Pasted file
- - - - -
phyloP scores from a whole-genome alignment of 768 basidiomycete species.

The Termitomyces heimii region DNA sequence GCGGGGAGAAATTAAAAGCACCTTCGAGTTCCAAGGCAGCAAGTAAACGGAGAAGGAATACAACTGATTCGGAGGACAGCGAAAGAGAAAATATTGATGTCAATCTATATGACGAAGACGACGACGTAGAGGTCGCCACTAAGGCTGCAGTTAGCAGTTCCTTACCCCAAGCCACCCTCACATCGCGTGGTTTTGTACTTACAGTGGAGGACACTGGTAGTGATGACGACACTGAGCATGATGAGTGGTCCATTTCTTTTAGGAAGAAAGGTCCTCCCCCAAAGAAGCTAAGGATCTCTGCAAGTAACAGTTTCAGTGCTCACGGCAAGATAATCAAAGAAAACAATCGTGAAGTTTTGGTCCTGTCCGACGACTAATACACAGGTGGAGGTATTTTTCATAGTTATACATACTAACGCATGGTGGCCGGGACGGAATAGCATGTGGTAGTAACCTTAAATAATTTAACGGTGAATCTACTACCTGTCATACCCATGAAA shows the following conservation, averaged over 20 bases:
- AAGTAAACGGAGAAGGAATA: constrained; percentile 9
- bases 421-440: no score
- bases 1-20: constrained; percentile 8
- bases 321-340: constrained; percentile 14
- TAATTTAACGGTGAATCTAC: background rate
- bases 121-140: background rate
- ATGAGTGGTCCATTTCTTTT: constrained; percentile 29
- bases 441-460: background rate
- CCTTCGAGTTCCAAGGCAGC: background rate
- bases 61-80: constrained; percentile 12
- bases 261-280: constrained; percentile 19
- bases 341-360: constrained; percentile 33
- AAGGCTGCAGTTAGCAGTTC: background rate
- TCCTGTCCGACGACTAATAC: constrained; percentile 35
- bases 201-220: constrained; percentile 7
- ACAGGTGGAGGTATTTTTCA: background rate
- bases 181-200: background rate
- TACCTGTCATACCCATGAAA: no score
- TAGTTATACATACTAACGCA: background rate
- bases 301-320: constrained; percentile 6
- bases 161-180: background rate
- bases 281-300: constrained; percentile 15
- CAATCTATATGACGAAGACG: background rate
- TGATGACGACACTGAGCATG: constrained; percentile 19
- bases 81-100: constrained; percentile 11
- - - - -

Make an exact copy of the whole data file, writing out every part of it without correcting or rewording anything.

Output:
phyloP scores from a whole-genome alignment of 768 basidiomycete species.

The Termitomyces heimii region DNA sequence GCGGGGAGAAATTAAAAGCACCTTCGAGTTCCAAGGCAGCAAGTAAACGGAGAAGGAATACAACTGATTCGGAGGACAGCGAAAGAGAAAATATTGATGTCAATCTATATGACGAAGACGACGACGTAGAGGTCGCCACTAAGGCTGCAGTTAGCAGTTCCTTACCCCAAGCCACCCTCACATCGCGTGGTTTTGTACTTACAGTGGAGGACACTGGTAGTGATGACGACACTGAGCATGATGAGTGGTCCATTTCTTTTAGGAAGAAAGGTCCTCCCCCAAAGAAGCTAAGGATCTCTGCAAGTAACAGTTTCAGTGCTCACGGCAAGATAATCAAAGAAAACAATCGTGAAGTTTTGGTCCTGTCCGACGACTAATACACAGGTGGAGGTATTTTTCATAGTTATACATACTAACGCATGGTGGCCGGGACGGAATAGCATGTGGTAGTAACCTTAAATAATTTAACGGTGAATCTACTACCTGTCATACCCATGAAA shows the following conservation, averaged over 20 bases:
- AAGTAAACGGAGAAGGAATA: constrained; percentile 9
- bases 421-440: no score
- bases 1-20: constrained; percentile 8
- bases 321-340: constrained; percentile 14
- TAATTTAACGGTGAATCTAC: background rate
- bases 121-140: background rate
- ATGAGTGGTCCATTTCTTTT: constrained; percentile 29
- bases 441-460: background rate
- CCTTCGAGTTCCAAGGCAGC: background rate
- bases 61-80: constrained; percentile 12
- bases 261-280: constrained; percentile 19
- bases 341-360: constrained; percentile 33
- AAGGCTGCAGTTAGCAGTTC: background rate
- TCCTGTCCGACGACTAATAC: constrained; percentile 35
- bases 201-220: constrained; percentile 7
- ACAGGTGGAGGTATTTTTCA: background rate
- bases 181-200: background rate
- TACCTGTCATACCCATGAAA: no score
- TAGTTATACATACTAACGCA: background rate
- bases 301-320: constrained; percentile 6
- bases 161-180: background rate
- bases 281-300: constrained; percentile 15
- CAATCTATATGACGAAGACG: background rate
- TGATGACGACACTGAGCATG: constrained; percentile 19
- bases 81-100: constrained; percentile 11